I shall start by saying that I am guilty of Seneca’s criticism of his friend Lucillius. I would be a hypocrite to say that I have not called people friends and not seen them as people I can trust. I collected people I would describe as friends, the word losing all meaning. What is this criticism?
“If you are looking on anyone as a friend when you do not trust him as you trust yourself, you are making a grave mistake, and have failed to grasp sufficiently the full force of true friendship.” – Letters from a Stoic III
He’s right, of course yet I feel it doesn’t go far enough in this particular extract. The question can be asked how can a person trust in friends as they trust themselves if they don’t trust themselves to begin with? Can you trust yourself to keep a secret? No? Then how can you trust another to keep yours. Before we go looking for faults in others, we – and I, for sure – need to remember John 8:7 about those without sin casting the first stone at the sinner.
“Think for a long time whether or not you should admit a given person to your friendship. But when you have decided to do so, welcome him heart and soul, and speak as unreservedly with him as you would yourself.” – Letters from a Stoic III
Are you kind to yourself? Are you honest with yourself? Are you respectful of yourself? Are you accepting of yourself? If the answer is no to these questions then how can you in good conscience admit that friendship knowing that you will not speak as unreservedly with them, heart and soul, as you would yourself? Now I’m not saying that you can only be a straight laced, no-issues neurotypical perfect human to be able to have friendship. That would be hypocritical as I like to think that now, in this moment, I have true friends. What I am saying is, how can we judge the measure of another’s friendship on these grounds if we don’t look inward first and find out what that means.
“Regard him as loyal, and you will make him loyal. Some men’s fear of being deceived has taught people to deceive them; by their suspiciousness they give them the right to do the wrong thing by them. Why should I keep anything back when I’m with a friend? Why shouldn’t I imagine I’m alone when I’m in his company?”
Bernard Shaw said something similar if I’m not mistaken about treating people greatly and they will be great. I am also guilty of what Seneca says, I have a friend that I feel to be a true friend yet due to our electric communication and the distance between us – and the film Catfish – I admit that I assumed the worst, laughably so. Yet I trust this person with myself and from our conversations, they trust me with themselves in our truest way. What irrationality is this suspicion? It’s like shit on the shoe – it stinks but it can be wiped off. Of course things happen, there are lapses and gaps and the trust seems to be thin, and circumstantial. Yet is this my own perception and ingrained taught suspicion or reality? The former, obviously – monitored and regulated by citalopram and philosophies.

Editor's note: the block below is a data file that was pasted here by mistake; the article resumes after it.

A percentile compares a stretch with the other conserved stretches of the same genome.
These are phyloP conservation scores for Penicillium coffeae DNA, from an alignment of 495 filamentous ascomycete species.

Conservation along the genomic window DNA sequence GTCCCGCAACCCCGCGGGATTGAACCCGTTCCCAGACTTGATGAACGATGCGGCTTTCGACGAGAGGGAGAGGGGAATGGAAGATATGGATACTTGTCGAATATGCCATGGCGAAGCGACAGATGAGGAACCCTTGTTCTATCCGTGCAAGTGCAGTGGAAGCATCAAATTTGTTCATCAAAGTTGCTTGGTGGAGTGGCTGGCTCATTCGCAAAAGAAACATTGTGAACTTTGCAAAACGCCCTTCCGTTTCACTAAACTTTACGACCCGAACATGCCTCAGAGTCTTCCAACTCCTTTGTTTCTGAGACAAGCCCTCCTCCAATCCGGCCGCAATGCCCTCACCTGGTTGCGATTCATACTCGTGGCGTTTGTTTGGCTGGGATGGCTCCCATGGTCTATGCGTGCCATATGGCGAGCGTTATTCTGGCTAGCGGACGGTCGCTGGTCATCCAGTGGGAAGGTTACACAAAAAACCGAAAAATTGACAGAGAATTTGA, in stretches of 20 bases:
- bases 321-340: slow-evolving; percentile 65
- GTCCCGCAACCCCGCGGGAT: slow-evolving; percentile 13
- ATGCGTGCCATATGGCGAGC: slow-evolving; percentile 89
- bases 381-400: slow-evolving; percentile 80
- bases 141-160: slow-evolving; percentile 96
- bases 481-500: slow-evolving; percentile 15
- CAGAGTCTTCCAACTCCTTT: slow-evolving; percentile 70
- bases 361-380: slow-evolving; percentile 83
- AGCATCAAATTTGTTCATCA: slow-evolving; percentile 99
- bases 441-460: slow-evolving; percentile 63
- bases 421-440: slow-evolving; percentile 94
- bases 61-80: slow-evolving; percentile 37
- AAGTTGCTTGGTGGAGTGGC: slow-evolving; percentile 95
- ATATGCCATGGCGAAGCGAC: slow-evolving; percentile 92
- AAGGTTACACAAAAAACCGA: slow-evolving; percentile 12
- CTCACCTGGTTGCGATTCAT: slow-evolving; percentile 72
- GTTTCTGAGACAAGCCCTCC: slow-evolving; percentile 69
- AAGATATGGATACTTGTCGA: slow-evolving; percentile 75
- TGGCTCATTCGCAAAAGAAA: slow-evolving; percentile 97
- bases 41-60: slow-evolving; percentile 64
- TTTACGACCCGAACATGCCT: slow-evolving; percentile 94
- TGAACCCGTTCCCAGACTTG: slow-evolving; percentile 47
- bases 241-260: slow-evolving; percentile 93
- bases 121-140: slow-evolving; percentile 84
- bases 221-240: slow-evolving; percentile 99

Yet Seneca goes on to make another fair point which I think is key to remember:
“Trusting everyone is as much a fault as trusting no one (though I should call the first the worthier and the second the safer behaviour).”
We need to strike a balance in our lives, across all things. This expands to our social relationships and the emotion we put into them. A Jedi epithet is that desire unbalances us, and to an extent its true. Should we desire relationships or should we accept them as they come in balance and acceptance of when they do not – from acquaintances and colleagues to lovers. It’s like a balanced diet or balanced exercise regime. Stoicism and my preferred religious philosophies are about walking the middle path, in perfect harmony with the self and Universe. It permeates all our actions, a need for balance.
“For a delight in bustling about is not industry – it is only the restless energy of a hunted mind. And the state of a mind that looks on all activity as tiresome is not true repose, but spineless inertia…
A balanced combination of the two attitudes is what we want; the active man should always be able to take things easily, while the man who is inclined towards repose should be capable of action. Ask nature: she will tell you that she made both day and night.”
Find your balance in friendships and yourself. Trust carefully but wholly. Love reservedly but give love unreservedly – both for yourself and others. Find your middle way along The Way.